Court of Appeal rules in favour of NHS staff in holiday pay dispute

NHS Scotland

On Monday 10 June 2019, the Court of Appeal ruled in favour of NHS employees working for the East of England Ambulance Service, finding that staff who regularly undertake overtime or work beyond their normal shifts should have these hours taken into account when calculating holiday pay.

The case, N Flowers and others v East of England Ambulance Trust, concerns 13 members of staff working in various roles for the ambulance service, including one paramedic, represented by trade union Unison. The claimants argued that holiday pay should reflect actual hours worked, rather than being based solely on contracted working times.

The claim concerns overtime in two categories: non-guaranteed and voluntary. Non-guaranteed overtime refers to employees working beyond contracted hours to complete a task, while individuals choosing to work extra time to ease pressures on colleagues and boost their own pay counts as voluntary overtime.

The case was originally brought to an Employment Tribunal (ET) and Employment Appeals Tribunal (EAT) in May 2017 and April 2018, respectively. The Court of Appeal upheld the EAT’s 2018 decision. The East of England Ambulance Service now has 28 days in which to decide whether to appeal.

A spokesperson from the East of England Ambulance Service said: “We are committed to offering our staff good rates of pay, a generous holiday entitlement and great working conditions. However, giving careful consideration to the Court of Appeal’s decision, we are not satisfied with the interpretation of the law in either of the [judgments] made.

“We remain concerned at the impact these decisions could have both on ourselves and other NHS employers, and we have instructed our legal representatives to appeal to the Supreme Court on both [judgments].”

NHS pay is decided by the national Agenda for Change scheme, which is subject to an independent review each year.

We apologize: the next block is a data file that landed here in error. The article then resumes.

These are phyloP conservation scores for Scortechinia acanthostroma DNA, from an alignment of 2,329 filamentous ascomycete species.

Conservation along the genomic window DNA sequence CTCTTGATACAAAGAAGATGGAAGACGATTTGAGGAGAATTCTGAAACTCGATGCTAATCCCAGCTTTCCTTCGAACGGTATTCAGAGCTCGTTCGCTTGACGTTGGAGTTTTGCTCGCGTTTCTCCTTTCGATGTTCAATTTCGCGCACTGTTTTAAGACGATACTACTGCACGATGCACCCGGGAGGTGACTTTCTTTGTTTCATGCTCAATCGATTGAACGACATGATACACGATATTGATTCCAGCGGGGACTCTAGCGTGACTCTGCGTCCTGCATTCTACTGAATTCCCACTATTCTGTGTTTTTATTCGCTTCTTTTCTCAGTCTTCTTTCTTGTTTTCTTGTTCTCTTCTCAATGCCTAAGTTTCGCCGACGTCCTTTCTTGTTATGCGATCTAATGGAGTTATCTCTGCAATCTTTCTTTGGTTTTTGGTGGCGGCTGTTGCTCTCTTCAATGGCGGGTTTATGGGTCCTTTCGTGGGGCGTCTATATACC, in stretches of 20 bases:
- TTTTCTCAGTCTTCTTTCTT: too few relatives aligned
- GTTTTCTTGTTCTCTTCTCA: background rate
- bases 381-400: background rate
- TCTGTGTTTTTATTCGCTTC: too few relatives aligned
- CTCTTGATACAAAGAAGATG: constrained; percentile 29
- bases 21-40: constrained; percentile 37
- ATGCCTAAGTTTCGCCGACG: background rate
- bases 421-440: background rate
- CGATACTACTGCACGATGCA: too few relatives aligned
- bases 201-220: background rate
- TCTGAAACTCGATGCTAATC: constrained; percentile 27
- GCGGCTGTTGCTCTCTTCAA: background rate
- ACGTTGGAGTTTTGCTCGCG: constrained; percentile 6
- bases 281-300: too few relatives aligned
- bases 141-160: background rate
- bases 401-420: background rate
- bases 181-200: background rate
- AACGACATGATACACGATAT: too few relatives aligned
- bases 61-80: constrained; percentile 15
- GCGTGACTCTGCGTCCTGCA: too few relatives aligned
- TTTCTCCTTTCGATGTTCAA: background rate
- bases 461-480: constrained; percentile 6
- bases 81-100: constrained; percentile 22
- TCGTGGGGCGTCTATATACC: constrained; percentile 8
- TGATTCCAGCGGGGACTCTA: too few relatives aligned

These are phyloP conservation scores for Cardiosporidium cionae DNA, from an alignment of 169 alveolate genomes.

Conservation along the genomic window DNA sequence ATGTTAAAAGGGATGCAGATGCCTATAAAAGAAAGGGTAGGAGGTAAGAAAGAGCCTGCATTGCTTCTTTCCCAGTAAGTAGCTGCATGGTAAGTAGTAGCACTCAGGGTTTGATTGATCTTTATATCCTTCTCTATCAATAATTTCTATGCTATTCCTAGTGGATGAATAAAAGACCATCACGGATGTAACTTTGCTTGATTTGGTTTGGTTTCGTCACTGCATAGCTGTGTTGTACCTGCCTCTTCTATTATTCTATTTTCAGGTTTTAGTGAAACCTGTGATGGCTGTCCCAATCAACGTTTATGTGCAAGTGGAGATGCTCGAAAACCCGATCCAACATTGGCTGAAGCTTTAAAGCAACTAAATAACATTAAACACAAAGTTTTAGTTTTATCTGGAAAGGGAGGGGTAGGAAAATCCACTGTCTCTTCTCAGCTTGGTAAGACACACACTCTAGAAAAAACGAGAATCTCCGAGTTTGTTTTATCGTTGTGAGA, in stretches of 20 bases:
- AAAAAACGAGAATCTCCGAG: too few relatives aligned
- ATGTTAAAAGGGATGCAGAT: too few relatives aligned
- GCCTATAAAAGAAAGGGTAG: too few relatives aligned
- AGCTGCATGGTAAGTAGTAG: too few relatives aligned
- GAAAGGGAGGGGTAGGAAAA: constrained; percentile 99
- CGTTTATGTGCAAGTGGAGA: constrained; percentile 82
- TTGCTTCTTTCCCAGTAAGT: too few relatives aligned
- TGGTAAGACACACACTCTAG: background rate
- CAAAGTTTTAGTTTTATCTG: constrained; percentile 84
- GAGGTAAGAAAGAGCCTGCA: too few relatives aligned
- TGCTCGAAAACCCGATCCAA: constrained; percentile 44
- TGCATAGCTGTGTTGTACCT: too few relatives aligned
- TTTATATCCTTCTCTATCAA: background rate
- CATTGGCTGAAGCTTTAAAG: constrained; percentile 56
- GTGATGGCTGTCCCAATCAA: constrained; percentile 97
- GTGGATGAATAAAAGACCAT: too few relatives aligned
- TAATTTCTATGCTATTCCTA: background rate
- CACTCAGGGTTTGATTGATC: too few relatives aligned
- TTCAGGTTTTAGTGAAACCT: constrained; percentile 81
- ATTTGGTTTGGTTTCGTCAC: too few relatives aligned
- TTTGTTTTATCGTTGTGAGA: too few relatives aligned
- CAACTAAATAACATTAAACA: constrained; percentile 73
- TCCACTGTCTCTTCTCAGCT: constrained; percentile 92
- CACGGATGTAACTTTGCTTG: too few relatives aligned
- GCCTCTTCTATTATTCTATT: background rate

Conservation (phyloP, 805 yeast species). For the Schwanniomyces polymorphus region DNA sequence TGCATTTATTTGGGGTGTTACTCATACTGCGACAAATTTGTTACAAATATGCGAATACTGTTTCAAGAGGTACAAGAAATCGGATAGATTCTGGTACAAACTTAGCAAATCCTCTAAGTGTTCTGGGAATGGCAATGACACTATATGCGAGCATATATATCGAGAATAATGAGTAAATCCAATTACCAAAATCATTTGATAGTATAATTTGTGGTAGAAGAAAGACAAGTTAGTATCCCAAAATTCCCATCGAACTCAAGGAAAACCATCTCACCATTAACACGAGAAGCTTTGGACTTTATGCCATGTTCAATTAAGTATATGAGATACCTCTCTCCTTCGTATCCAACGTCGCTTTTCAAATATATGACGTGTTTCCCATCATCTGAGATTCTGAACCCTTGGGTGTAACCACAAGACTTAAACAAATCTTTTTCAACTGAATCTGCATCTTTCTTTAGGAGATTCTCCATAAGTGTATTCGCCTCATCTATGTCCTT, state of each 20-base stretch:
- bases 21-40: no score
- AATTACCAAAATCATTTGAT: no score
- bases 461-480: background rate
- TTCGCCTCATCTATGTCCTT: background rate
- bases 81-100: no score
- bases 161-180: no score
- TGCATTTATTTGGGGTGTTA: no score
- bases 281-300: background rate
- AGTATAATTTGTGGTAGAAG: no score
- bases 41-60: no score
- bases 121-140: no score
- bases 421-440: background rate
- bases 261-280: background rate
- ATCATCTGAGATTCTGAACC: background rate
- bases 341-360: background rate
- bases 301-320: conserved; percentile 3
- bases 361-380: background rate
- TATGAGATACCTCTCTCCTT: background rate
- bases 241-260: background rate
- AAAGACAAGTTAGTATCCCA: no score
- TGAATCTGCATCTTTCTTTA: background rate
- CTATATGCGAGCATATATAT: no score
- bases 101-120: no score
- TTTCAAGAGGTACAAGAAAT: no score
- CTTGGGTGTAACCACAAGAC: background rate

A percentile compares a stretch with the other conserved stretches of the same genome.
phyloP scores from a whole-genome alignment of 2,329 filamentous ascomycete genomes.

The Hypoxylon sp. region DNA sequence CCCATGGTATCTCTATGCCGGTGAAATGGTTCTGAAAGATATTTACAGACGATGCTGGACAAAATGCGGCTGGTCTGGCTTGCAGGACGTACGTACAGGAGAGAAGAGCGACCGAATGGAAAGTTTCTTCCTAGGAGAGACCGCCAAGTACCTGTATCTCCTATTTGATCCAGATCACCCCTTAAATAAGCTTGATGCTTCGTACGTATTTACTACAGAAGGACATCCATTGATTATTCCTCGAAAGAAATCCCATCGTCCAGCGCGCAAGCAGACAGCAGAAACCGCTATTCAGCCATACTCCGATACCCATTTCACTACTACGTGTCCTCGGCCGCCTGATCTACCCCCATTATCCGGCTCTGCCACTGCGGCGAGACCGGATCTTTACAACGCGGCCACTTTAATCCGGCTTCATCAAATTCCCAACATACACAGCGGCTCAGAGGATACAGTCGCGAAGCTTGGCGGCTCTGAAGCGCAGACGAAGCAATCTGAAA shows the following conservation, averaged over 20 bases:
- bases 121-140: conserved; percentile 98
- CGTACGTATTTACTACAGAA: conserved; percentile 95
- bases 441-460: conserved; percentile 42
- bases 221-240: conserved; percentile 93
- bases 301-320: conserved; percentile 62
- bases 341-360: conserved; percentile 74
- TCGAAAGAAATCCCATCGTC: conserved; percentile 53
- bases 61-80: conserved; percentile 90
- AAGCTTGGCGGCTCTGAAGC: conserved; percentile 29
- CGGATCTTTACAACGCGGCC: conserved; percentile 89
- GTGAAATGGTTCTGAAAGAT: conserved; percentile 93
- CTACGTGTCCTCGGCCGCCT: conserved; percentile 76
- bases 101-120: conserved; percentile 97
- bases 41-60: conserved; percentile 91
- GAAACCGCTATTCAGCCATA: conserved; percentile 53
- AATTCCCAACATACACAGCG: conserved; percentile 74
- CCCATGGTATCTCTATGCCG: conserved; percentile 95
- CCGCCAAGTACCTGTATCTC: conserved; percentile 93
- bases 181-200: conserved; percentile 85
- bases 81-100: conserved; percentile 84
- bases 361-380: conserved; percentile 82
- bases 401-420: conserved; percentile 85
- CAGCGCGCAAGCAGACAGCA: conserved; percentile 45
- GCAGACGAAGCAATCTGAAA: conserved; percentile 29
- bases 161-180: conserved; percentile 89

Clause 13.9 of Agenda for Change states that NHS staff pay during annual leave should include payment for work outside normal hours, and that pay is calculated on the basis of what the individual would have received if they had been at work, based on the previous three months. The Court of Appeal held that this clause should be honoured, and rejected the trust’s argument that a distinction should be drawn between voluntary and non-guaranteed overtime payments.

Dave Prentis, general secretary at Unison, said: “Before today’s judgment, NHS workers who did regular overtime or often worked well beyond their shifts saw a drop in their pay whenever they took a well-deserved break. Leave calculations that weren’t based on the extra shifts and hours they did week in and week out meant many were considerably out of pocket.

“Unison always believed that the rules around NHS pay already allowed for overtime and working beyond the end of a shift to be taken into account when calculating holiday pay. Today’s judgment confirms that, but does highlight another pressing problem. The NHS urgently needs to recruit more staff so existing nurses, paramedics and other health workers don’t have to regularly work overtime simply to keep the service afloat.

“This is a victory for all those health service workers who regularly go the extra mile to make sure we receive the best care possible at all times of the day and night.”

Emlyn Williams, partner, employment, pensions and immigration team at Weightmans, added: “We don’t yet know if this decision will be appealed further by the trust to the Supreme Court. [Employers] may wish to hold back from making changes to the way [they] pay [their] employees until the position is clearer. However, arguably, following such emphatic statements of the law from both the EAT and Court of Appeal, a further successful appeal is unlikely.”